- Title Pages
- Preface and Acknowledgements
- Chapter 1 Writing Divine Right
- Chapter 2 Figuring Stuart Dynasty
- Chapter 3 Staging Stuart Dynasty
- Chapter 4 Contesting the King
- Prologue: A Failure Image?
- Chapter 5 The Words and Silences of a King
- Chapter 6 Depicting Virtue and Majesty
- Chapter 7 Performing Sacred Kingship
- Chapter 8 Demystifying Majesty
- Prologue: The Civil War and the Contest for Represntation
- Chapter 9 Wars of Words and Paper Bullets
- Chapter 10 Visual Conflicts and Wars of Signs
- Chapter 11 Rival Rituals and Performances
- Prologue: Representing Republic
- Chapter 12 Writing Republic
- Chapter 13 A Republican Brand?
- Chapter 14 Staging Republic
- Chapter 15 Subverting the Commonwealth
- Prologue: ‘Bring Crownes and Scepters’
- Chapter 16 Proclaiming Protectorate
- Chapter 17 Painting Protectoral Power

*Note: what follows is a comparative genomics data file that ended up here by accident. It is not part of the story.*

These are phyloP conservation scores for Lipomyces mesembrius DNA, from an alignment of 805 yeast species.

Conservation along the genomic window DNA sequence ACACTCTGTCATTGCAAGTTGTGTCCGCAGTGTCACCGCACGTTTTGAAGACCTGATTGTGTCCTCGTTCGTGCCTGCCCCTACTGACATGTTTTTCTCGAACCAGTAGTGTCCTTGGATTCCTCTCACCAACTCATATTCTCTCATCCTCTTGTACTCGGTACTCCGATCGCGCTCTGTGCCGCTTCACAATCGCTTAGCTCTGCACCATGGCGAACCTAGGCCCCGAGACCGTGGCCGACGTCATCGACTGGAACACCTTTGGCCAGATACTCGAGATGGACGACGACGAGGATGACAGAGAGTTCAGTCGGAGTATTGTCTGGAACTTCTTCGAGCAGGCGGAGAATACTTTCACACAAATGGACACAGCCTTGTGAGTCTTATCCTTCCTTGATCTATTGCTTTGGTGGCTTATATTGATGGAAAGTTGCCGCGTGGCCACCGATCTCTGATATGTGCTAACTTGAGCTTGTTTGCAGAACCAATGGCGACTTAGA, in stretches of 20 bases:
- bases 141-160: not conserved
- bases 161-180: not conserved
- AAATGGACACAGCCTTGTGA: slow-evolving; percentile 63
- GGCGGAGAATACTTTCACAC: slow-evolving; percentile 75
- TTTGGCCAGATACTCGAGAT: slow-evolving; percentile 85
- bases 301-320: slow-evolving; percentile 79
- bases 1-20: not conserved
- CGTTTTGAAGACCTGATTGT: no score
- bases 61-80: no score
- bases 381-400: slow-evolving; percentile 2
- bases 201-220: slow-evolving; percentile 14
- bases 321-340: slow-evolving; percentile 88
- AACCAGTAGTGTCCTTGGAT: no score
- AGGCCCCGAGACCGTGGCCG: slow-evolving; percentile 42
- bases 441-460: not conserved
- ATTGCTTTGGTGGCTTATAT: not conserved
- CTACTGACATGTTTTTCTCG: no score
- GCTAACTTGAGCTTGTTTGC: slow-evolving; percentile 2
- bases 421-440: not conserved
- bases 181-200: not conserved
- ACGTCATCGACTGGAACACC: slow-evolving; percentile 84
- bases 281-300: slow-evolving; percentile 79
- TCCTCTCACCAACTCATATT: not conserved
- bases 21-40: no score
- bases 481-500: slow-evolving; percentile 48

- Chapter 18 Protectoral Performances
- Chapter 19 Contesting and Commemorating Cromwell
- (p.391) Chapter 12 Writing Republic
- Image Wars
- Yale University Press
This chapter describes the representation of the new Commonwealth and republic after Charles I. The Eikon Basilike was synonymous with the birth of the republic and set the agenda for constructing images of authority even before the new regime had found its own voice. The first thing notable about it is that it embraced all three principal modes of representation, which includes words, images, and performances. The title, The Royal Image, directs attention to visual representation. The Eikon Basilike is by no means free of overt polemic; that is, of the justification of the king's own courses and the condemnation of his enemies. Throughout the text, Charles explains and justifies controversial actions, such as his attempted arrest of the five MPs in December 1641 and his acceptance of the aid of Catholics.
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